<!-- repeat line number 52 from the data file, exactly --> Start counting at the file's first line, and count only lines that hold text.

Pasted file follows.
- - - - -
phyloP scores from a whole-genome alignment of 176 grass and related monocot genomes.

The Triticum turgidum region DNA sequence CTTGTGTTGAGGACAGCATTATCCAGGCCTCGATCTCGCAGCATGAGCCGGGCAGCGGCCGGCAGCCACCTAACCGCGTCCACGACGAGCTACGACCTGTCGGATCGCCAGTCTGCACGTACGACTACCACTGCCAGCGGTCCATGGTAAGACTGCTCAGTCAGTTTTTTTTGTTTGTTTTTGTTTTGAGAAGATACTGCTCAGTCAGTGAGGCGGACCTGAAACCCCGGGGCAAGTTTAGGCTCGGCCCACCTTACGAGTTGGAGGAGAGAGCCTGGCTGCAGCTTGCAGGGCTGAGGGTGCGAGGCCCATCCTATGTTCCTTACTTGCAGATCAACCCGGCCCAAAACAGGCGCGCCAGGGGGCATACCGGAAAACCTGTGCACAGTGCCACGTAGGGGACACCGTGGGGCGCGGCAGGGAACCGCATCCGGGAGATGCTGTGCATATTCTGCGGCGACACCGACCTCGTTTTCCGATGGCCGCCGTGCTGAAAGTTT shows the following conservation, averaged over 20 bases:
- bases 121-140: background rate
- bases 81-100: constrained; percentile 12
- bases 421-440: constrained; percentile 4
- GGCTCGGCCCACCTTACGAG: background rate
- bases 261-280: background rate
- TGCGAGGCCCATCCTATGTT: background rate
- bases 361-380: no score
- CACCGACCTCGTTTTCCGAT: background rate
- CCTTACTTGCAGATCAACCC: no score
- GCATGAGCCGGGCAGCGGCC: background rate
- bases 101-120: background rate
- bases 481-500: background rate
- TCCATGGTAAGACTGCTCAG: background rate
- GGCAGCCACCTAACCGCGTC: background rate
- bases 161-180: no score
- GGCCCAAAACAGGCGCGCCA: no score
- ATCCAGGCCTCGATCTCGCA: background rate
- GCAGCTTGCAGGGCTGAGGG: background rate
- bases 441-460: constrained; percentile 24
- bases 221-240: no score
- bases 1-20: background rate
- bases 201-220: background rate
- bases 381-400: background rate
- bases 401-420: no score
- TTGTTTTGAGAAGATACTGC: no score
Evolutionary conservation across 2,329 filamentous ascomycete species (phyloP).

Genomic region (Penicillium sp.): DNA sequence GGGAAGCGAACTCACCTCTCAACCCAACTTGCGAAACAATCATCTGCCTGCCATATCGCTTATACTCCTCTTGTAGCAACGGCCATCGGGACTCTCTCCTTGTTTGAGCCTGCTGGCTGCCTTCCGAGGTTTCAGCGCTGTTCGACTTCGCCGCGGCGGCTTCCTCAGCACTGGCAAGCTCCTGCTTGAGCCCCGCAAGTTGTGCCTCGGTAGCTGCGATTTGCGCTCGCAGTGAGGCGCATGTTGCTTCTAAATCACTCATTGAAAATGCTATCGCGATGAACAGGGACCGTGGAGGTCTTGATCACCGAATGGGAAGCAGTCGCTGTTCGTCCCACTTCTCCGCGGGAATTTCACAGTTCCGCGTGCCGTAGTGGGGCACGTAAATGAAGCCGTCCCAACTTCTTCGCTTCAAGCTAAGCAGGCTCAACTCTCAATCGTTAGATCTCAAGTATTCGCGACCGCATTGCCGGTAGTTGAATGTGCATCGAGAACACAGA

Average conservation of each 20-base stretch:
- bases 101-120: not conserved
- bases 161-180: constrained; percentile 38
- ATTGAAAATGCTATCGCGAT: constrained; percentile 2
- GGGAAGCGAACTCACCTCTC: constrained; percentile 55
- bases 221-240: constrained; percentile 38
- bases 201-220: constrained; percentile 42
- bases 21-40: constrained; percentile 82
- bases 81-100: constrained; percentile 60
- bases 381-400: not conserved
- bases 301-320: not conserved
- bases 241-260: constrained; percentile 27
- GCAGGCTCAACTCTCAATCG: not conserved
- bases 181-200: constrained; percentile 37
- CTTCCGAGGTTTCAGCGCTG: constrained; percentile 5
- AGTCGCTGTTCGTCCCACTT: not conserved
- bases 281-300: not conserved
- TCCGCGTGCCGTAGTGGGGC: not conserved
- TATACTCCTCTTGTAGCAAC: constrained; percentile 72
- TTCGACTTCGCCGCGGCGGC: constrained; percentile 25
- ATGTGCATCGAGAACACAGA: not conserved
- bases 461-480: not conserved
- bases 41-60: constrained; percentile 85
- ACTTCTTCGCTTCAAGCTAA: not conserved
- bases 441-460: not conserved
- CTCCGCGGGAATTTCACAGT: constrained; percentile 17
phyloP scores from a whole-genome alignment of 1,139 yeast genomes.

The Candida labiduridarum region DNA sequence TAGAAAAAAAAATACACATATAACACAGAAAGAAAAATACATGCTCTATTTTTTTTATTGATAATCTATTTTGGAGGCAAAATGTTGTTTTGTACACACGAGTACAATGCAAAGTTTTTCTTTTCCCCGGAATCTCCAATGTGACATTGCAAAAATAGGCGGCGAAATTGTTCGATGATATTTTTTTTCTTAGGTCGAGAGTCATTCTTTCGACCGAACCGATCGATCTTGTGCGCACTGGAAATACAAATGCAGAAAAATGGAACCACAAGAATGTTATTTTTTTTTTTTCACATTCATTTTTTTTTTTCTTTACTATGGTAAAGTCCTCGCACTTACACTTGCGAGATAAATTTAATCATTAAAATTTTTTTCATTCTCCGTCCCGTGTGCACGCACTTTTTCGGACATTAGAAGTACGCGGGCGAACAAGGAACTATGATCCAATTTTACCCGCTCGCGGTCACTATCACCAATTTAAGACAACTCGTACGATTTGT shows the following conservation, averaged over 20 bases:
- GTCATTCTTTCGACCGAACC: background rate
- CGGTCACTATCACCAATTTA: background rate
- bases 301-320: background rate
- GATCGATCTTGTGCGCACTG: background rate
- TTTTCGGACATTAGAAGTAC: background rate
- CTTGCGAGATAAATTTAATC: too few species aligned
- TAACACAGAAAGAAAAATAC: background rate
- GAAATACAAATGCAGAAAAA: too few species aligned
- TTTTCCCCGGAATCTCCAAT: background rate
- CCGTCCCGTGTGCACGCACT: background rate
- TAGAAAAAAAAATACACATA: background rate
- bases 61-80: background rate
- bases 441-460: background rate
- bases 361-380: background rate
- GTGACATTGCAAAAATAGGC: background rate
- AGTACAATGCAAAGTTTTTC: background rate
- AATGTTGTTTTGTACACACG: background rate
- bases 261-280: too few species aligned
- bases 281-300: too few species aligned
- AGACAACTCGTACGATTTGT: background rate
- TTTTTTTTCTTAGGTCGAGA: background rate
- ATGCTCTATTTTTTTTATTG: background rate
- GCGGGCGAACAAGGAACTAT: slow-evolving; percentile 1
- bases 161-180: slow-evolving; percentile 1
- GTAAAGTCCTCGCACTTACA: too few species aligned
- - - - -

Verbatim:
- bases 41-60: constrained; percentile 85